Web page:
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John Grobler

Nujoma’s bid for party power divides Namibians

A campaign by a hard line faction in Namibia's ruling South West Africa People's Organisation to return former president Sam Nujoma to power has taken a hit in the past week as the faction has found itself isolated from the rest of the party and accused of self-promotion.

‘I was in a Zimbabwe death squad’

Working closely with the Central Intelligence Organisation's directorate of counter-intelligence, Zanu-PF has been setting up secret death squads comprising members of the National Youth Service training programme. The squads petrol bomb political opponents' homes, commit acts of sabotage and torture opponents to President Robert Mugabe's regime, a former member of one such death squad said this week.

Mob moves into Namibia

Senior members of the Italian Mafia have obtained an interest in Namibia's nascent diamond-cutting industry, using front companies to buy an existing but unused diamond-cutting and polishing licence, an 18-month-long investigation has revealed. Company documents show that the Italian criminal syndicate appears to have been aided and abetted in obtaining their licences by Sam Nujoma's youngest son.

Bob’s $40m bail-out

Zimbabwean President Robert Mugabe has bought himself a few more months' financial wiggle room after Namibia granted him soft loans worth US-million last week. During Mugabe's four-day state visit to Namibia, the Namibian government announced that its power utility, Nampower, was to loan between - and -million to the Zimbabwe Electricity Supply Authority

Namibia’s raw diamond deal

One hundred years after diamonds were first discovered in southern Namibia, an agreement reached with De Beers at the end of last month will see local diamond production offered to local cutting plants for the first time. According to the five-year agreement, 16% of sales will be offered to a dozen local cutting plants.

Play it again, Sam

Three years from now, will Namibians accept an 81-year-old Sam Nujoma as their next president, possibly for the rest of his natural life, if he so chooses? Like the proverbial 300-pound gorilla in the corner that no one wants to talk about, Sam Nujoma's ambitions to return to the office he was forced to relinquish in 2004 because of a two-term limit are casting a shadow over Namibian politics.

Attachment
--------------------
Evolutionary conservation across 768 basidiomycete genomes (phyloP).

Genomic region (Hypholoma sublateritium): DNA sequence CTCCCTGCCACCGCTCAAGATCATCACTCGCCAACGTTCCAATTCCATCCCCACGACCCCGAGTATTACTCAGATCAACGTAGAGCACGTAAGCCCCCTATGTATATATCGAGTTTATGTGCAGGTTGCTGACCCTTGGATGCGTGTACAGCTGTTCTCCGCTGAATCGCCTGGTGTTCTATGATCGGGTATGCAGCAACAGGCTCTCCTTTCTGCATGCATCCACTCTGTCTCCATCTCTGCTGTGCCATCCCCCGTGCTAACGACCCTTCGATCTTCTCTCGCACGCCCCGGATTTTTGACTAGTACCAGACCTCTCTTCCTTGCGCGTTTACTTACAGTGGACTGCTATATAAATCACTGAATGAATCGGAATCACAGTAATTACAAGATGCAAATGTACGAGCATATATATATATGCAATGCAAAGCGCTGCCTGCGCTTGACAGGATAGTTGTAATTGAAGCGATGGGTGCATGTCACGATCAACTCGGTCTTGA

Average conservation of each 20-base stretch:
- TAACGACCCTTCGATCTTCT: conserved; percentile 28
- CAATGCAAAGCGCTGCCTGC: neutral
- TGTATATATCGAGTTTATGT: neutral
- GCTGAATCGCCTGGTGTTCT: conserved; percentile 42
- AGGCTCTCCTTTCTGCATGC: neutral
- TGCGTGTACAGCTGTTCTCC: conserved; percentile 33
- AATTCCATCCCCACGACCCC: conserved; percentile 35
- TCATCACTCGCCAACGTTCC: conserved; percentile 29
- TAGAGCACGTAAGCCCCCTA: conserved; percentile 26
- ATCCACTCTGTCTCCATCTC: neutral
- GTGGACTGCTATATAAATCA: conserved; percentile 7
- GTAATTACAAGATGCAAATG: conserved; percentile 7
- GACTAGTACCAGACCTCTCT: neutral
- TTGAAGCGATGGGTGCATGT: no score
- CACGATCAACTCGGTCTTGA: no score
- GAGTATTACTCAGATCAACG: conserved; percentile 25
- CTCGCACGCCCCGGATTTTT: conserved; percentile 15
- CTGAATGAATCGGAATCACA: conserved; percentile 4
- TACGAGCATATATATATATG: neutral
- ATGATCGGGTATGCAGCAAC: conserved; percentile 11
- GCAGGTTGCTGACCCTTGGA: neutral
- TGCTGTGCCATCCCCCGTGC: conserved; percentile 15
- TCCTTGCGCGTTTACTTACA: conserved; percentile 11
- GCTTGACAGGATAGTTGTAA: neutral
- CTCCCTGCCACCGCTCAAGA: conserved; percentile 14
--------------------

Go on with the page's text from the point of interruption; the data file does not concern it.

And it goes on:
Angola’s landmine legacy

Joao Ndjakosoma is not talking today; since he and his friend got lost coming back from the beach and walked into a minefield by accident 20 years ago, he started suffering debilitating epileptic fits. Yesterday, he had a particularly violent one, biting through his tongue and lower lip -- but at least he is alive, unlike his friend who was killed by a mine and whose name no one in Salinas really remembers anymore.

Werewolves not sold to US – claim

The Namibian ministry of defence claim that armoured vehicles manufactured by its commercial subsidiary, August 26 Holdings, have only been sold to United Nations demining operations in Angola and Iraq has raised further questions about the transparency and accountability of the company.

Werewolves migrate north

A secretive military company belonging to the Namibian Defence Force, has come under fire from opposition parliamentarians for its lack of accountability and transparency. Among other things, opposition parties are concerned about the foreign policy implications of the company supplying armoured troop carriers to private military companies active in Iraq.

Malaysian claims he owns mine

A Malaysian businessman caused confusion in the Namibian High Court this week when he claimed ownership of a diamond mine that was the focus of another wrangle. Tuesday's case was supposed to settle a dispute over a diamond claim on the Skeleton Coast.

No hanky-panky in Mbeki?s office

WOMEN cabinet ministers in South Africa have banded together to defend President Thabo Mbeki against accusations that he is a womaniser. A statement by...

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